``He's the one that gives me that information,'' Shanahan said. ``It's way over my head.''

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Ravens make stadium lights red, white and blue to honor front-line workers

Ravens make stadium lights red, white and blue to honor front-line workers

Amid the ongoing coronavirus pandemic, the Ravens shifted from their signature purple stadium lights to show the front-line workers how much they appreciate what they're doing.

The incredible gesture is just one of many by the organization.

The Ravens and The Stephen and Renee Bisciotti Foundation combined to support four non-profits and have donated $1 million to help aid the fight against coronavirus, the team revealed in a statement on March 20. 

The four organizations are the Fund for Educational Excellence, the United Way of Central Maryland, the Baltimore Community Foundation and the Maryland Food Bank.

"We want to help those in our community who are most affected by the COVID-19 crisis," Ravens president Dick Cass said, according to a statement through the team. "We chose to donate through these four organizations because we are confident they will apply our funds quickly and directly to people in need.”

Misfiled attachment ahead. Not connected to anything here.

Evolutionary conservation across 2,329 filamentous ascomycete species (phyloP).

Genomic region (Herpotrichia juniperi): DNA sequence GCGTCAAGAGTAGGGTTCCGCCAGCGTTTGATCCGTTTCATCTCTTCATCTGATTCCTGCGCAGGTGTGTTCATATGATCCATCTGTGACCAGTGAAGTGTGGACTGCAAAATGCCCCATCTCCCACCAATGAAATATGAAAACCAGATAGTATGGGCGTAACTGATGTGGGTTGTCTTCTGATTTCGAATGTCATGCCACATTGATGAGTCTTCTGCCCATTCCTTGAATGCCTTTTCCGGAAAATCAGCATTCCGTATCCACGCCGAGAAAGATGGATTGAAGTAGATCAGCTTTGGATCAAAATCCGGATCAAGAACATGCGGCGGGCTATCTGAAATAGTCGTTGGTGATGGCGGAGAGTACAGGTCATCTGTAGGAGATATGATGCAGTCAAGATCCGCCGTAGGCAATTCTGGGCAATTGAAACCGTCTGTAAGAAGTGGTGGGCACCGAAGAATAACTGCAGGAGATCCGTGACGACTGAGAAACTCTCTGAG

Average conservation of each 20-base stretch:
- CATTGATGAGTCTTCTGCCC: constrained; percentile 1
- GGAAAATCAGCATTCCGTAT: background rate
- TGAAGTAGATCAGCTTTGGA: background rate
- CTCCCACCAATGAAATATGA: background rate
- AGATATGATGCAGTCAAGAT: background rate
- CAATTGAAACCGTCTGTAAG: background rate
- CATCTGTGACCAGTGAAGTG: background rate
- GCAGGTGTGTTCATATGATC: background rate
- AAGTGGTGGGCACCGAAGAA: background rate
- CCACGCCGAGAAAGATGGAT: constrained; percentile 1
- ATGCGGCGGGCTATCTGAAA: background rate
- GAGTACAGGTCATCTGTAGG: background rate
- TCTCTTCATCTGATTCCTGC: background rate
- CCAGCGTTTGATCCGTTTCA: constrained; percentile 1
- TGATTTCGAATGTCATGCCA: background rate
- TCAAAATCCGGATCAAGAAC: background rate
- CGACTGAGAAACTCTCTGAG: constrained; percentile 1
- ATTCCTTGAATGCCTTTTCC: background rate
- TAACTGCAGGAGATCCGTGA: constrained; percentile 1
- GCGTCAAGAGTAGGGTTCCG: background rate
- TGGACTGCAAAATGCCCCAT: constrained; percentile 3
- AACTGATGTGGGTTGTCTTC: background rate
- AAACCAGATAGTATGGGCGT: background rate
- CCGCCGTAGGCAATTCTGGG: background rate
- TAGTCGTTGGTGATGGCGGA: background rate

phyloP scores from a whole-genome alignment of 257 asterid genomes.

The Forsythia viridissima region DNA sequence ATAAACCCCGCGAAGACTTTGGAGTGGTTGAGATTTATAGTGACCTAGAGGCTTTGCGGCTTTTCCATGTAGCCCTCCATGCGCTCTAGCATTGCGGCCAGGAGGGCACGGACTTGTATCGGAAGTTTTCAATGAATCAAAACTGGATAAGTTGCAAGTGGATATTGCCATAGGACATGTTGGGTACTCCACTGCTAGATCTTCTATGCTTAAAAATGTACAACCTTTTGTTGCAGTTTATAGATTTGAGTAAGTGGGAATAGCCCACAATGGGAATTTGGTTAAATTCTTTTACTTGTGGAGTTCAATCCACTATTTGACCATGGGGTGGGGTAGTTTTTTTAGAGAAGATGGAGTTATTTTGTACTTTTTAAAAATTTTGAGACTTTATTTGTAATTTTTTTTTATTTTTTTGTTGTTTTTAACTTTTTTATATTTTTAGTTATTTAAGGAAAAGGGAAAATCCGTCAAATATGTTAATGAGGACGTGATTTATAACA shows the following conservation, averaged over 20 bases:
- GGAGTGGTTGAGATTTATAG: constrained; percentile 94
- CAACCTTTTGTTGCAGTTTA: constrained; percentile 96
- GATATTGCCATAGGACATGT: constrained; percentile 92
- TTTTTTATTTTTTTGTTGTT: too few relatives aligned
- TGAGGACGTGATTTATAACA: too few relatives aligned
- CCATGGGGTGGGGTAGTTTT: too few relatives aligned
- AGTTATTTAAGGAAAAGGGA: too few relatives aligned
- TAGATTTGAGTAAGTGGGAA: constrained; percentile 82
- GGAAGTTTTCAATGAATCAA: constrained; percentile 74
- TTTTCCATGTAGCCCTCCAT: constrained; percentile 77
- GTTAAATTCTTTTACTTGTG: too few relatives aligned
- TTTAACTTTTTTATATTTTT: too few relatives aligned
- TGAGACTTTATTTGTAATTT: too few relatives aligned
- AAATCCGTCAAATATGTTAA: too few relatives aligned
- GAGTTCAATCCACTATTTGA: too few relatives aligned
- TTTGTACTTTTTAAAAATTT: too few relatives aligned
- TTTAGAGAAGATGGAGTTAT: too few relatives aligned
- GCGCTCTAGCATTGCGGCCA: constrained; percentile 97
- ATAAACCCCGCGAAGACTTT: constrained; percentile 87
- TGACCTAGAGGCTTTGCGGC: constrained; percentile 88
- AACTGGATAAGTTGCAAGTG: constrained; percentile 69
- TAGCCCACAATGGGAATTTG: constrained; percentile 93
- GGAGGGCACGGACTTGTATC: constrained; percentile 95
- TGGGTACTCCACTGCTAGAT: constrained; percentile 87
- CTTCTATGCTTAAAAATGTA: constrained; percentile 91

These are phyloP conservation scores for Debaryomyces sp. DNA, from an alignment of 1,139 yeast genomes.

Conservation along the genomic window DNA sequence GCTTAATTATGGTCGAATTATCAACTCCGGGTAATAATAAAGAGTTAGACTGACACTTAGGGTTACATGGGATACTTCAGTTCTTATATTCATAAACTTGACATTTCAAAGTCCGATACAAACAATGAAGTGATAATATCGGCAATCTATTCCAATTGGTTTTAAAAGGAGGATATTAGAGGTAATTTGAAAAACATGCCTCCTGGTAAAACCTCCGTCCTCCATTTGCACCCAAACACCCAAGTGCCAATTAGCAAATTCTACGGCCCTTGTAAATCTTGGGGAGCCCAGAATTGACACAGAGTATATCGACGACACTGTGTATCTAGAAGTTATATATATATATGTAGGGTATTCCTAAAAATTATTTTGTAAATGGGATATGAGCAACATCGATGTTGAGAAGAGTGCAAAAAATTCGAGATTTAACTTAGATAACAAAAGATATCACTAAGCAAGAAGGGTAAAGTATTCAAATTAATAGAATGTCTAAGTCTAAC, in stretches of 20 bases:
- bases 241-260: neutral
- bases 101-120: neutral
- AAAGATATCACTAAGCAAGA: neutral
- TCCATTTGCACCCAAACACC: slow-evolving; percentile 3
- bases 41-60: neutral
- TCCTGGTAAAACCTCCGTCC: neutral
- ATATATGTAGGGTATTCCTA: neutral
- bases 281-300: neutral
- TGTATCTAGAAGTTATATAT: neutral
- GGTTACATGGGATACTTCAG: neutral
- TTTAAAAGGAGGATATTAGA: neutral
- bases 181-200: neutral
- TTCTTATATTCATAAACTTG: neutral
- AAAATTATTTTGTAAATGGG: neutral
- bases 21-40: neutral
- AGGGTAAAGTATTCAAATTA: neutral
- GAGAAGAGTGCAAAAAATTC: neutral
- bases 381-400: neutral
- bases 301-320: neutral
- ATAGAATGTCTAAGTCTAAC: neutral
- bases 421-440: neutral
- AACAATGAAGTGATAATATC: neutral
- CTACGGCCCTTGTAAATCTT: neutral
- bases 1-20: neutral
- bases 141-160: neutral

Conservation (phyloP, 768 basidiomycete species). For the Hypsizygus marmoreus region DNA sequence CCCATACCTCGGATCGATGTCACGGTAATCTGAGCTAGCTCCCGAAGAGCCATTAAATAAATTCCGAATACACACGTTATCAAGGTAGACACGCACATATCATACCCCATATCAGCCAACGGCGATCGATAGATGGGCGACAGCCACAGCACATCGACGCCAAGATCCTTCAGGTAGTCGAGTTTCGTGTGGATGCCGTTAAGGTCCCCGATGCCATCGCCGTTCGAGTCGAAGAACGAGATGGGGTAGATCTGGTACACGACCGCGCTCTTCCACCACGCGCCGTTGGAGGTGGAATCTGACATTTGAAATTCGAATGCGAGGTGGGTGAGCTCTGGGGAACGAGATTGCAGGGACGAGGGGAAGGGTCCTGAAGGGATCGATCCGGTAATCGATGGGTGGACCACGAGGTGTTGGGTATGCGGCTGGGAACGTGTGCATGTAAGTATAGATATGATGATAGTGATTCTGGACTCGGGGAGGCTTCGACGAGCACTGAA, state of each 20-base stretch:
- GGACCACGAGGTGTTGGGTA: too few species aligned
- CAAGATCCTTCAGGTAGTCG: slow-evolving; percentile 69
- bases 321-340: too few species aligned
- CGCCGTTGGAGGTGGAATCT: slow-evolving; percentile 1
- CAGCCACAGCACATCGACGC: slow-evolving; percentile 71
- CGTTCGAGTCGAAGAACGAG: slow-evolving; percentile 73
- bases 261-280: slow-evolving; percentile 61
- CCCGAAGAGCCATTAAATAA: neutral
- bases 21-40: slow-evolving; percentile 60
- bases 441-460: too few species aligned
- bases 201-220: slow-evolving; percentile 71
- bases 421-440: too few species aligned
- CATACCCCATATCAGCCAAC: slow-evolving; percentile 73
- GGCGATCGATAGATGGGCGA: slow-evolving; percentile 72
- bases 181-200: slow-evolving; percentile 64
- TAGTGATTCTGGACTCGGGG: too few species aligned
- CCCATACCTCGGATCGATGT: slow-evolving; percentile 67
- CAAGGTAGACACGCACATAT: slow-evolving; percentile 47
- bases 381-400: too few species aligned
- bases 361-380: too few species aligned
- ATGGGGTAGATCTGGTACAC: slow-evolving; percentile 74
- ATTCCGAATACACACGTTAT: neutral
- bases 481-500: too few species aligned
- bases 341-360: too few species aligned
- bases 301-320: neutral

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Derek Wolfe always wanted to be a Raven — now he gets his chance

Derek Wolfe always wanted to be a Raven — now he gets his chance

New Ravens defensive lineman Derek Wolfe has wanted to be a Raven at three separate times during his career. 

The first time was before he was drafted in 2012 when he thought the Ravens might pick him. The second time was before the trade deadline in the 2019 season, when he debated asking Broncos general manager John Elway for a trade to Baltimore. 

The third time was the charm. After the Ravens’ signing of Michael Brockers fell through, they moved quickly to sign Wolfe to a one-year contract. 

“I'm extremely happy,” Wolfe said. “Everything happens for a reason. When things are supposed to happen, they do, and I always felt like I would fit into that organization really well.”